Amazing really, she became PM more than thirty years ago and left office more than twenty years ago and yet still she arouses strong emotions. Contrast with the more recent John Major who is largely forgotten. It is said she polarized everyone - you either loved her or hated her. As a politician this is fine provided slightly more people love you than hate you.
In the film, portrayed by Meryl Streep, she was shown ending her days friendless in a dingy flat. Turns out she was living in a suite at the Ritz, receiving homage from the great and the good, like a potentate until the last, even if she was ga-ga; a suite she didn't have to pay for thanks to the enduring generosity of the owners of that hotel.
Some want to dance on her grave. This is not totally unreasonable. She harmed a lot of people beyond forgiveness. She is viewed as having shut down the coal mining industry, the steel industry, the ship-building industry and great swathes of manufacturing. There were vast job-losses and many of the blue-collar communities built around the pits or the mills or the docks never recovered. There were suicides and aging workers were on the scrapheap for life. They cannot be expected to forgive or forget.
However, back then, there was this thing called the British Disease. It was militant trade-unionism. The State owned the commanding heights of the economy: power-generation, car-making, ship-making, telecommunications, aircraft-making and the largest airline itself. This gave workers a direct tap into the tax-payers' wallet. These firms did not have to make a profit; all losses were simply picked up by the government. In that kind of zero-risk environment naturally the workers held the government to ransom - more money, better terms, or we turn off the lights, freeze transport, and stop the dead from being buried. Mrs Thatcher moved these businesses into the private sector and put then into an environment where they could go bust. It was sink or swim. And plenty of them sank. Coal-mining, ship-building, steel-production all went to the wall - effectively, although they still exist in a vestigial form even today. Others though, took off and have never looked back. (Well, BP looked back a bit, but they're over that now.)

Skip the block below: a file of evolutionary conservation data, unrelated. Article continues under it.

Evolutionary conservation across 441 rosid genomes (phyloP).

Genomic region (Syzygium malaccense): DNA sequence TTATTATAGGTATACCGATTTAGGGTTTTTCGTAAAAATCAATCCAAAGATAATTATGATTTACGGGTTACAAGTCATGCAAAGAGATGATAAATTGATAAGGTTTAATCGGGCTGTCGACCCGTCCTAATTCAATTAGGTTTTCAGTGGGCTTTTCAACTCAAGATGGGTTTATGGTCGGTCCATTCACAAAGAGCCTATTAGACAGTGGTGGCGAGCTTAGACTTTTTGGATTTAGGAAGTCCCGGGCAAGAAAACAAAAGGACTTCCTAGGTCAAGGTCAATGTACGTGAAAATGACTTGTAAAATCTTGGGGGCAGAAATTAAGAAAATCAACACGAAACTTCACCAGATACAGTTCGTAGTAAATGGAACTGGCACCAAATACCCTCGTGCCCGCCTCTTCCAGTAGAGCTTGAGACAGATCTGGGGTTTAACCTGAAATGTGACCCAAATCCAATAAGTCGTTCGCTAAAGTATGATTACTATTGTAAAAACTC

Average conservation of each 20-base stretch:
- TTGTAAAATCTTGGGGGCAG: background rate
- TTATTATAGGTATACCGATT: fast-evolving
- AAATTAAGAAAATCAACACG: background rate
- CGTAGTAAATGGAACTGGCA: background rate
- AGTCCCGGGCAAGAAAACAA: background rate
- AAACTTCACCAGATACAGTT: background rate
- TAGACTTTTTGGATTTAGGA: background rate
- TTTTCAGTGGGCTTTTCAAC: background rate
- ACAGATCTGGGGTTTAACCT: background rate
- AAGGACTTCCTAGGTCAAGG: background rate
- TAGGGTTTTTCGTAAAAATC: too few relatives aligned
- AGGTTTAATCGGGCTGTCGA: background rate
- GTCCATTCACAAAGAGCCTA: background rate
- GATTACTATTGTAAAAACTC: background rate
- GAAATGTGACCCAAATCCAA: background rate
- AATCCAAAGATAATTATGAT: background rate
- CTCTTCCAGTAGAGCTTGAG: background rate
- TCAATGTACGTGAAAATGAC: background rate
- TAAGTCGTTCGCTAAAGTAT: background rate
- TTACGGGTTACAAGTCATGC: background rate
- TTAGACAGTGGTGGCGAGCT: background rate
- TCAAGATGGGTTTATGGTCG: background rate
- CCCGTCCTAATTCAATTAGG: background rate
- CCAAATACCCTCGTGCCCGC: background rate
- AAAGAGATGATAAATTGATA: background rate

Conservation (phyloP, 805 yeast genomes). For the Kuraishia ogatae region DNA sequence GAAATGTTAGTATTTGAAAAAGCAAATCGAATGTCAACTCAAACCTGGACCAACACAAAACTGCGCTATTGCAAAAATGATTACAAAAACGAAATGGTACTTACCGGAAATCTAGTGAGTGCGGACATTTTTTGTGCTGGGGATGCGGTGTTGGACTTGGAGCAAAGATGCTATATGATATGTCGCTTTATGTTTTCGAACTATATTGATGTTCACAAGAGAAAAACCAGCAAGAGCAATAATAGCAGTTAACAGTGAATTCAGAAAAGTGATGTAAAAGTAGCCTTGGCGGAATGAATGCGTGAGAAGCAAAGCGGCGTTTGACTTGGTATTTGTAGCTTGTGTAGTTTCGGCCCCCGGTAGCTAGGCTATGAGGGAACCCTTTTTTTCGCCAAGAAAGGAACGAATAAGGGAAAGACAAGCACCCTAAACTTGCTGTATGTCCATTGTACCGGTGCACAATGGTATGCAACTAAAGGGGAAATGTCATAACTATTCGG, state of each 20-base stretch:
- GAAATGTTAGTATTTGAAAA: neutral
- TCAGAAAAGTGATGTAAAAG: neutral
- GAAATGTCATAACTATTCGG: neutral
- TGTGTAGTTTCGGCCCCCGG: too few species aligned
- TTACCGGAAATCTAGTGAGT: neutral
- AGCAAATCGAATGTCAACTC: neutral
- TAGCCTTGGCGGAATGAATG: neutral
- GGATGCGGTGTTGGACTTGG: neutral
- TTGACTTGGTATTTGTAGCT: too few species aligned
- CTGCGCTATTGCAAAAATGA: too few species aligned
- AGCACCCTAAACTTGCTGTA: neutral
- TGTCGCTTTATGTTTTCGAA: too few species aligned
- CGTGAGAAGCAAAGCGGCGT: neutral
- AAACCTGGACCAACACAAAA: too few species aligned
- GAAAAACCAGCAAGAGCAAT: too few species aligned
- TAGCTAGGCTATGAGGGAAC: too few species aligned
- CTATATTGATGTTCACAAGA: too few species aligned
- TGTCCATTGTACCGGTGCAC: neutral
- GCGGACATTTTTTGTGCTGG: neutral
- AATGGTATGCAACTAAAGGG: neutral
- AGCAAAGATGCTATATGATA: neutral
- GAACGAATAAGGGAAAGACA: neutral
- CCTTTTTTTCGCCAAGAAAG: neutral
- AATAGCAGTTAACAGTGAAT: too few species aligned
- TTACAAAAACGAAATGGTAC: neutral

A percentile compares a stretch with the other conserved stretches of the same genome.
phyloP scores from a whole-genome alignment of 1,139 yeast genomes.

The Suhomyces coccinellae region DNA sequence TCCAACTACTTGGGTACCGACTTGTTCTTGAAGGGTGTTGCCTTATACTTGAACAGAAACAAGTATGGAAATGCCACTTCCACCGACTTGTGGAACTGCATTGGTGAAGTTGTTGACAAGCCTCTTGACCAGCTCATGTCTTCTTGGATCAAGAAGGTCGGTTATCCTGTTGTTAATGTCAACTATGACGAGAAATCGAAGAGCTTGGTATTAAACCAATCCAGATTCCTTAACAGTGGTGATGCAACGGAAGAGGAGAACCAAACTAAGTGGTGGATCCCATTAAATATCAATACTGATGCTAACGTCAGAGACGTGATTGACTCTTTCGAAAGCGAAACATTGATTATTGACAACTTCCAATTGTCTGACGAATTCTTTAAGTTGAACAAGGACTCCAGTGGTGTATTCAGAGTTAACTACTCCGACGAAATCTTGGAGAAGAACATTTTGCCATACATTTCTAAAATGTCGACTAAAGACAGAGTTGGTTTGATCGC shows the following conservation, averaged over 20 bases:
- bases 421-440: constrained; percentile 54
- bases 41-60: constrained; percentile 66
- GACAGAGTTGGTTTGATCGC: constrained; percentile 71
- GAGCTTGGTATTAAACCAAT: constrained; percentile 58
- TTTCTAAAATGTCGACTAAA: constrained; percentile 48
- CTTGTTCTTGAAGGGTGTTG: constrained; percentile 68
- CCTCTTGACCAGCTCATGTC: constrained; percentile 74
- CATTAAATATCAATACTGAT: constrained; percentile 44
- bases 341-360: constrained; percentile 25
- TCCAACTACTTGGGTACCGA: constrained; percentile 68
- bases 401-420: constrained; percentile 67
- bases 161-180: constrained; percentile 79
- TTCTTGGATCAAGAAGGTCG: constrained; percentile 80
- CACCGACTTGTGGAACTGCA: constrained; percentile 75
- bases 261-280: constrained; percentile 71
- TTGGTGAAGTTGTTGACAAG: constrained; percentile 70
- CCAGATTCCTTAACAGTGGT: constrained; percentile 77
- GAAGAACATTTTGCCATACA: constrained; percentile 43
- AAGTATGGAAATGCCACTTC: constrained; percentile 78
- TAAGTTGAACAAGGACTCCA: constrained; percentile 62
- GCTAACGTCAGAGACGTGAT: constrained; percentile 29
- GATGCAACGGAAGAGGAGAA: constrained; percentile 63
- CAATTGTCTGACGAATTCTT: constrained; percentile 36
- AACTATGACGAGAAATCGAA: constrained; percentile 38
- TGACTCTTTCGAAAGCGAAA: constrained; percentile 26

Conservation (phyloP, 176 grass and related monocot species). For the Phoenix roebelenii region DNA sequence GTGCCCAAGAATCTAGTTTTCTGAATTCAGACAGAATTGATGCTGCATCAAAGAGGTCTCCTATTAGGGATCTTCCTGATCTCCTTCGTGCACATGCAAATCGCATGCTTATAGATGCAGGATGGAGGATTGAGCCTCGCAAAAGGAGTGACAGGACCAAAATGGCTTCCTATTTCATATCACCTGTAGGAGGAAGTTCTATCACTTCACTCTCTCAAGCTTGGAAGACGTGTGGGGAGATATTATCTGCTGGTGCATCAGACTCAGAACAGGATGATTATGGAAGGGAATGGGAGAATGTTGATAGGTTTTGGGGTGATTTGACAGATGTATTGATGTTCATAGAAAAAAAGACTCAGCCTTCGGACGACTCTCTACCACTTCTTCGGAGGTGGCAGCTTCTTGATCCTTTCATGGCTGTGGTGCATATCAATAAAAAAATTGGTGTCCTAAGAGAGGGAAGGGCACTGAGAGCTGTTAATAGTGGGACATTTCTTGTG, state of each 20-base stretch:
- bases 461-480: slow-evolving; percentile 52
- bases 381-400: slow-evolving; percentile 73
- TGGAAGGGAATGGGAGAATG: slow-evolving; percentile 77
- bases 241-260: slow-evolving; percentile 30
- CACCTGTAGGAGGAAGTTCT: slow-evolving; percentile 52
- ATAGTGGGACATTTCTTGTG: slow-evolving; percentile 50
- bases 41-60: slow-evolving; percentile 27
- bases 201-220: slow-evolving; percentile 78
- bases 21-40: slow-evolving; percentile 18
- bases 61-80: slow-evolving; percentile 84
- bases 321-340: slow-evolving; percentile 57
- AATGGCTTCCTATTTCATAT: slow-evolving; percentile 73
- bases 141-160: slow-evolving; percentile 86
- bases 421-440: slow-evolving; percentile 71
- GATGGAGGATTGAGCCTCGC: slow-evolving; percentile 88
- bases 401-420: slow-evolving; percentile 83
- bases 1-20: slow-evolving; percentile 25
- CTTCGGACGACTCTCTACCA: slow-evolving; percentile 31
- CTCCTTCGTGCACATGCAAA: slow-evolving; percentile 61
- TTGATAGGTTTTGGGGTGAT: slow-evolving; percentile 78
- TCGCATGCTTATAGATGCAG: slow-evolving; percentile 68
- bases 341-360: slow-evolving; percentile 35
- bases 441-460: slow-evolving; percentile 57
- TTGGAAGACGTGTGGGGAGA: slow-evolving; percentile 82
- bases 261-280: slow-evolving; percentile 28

Mrs Thatcher was the cure to the British Disease. Blaming her for the downside is a bit like blaming your oncologist for your hair falling out. Yes, she did it, but did she have much choice? Of course she could have let the country sink below the waves. We were on the path to national bankruptcy. The previous government had gone cap-in-hand to the IMF (ie, the Americans) to borrow money to support the value of the pound. (Hadn't they heard of quantitative easing?!) So the future was clear when she came to office: kill the trade unions or they would kill the country.
On the other side of the score card, Mrs Thatcher is generally credited with creating a more equal society. Before her, owning shares was a thing only toffs did. She made it so Joe Public could and would buy into the stock market. She also expanded property ownership by giving public sector tenants the right to buy the houses in which they lived. This though was a transparent attempt to create more Tory voters, effectively by bribery. The discounts offered were so generous that there was no way of using the money to build an equal number of houses to replace the public stock (which suited her of course because home-owners were seen as Tory voters and social tenants Labour-voters.)
Her deregulation of the financial markets both enabled London to become one of two world finance capitals (the other being New York) and laid the foundations for the enormous debt bubble we are currently in, and every miss-selling scandal since.
Looking back, it would probably have been better if we had kept the manufacturing industries and not had the banks. We would have done better to be more like Germany: accommodate the unions by bringing them onto the boards of the big companies and privatise by giving the shares to the workers in the firms, not selling them to all and sundry. Keep the financial sector small because it is essentially parasitic - it produces little and merely redistributes.
She was keen on treating the national budget like a household budget and ensuring that no more was spent than could be afforded. She was much reviled for this at the time, by people who claimed she did not understand macroeconomics. But it is clear in retrospect that she was right. Unfortunately she did not, or could not, lock in a balanced budget for the future. If she had we would not be in the parlous state we are currently in.
So to answer the question posed in the title of this post: hero or zero - both really, perhaps a bit more hero than zero, but only just.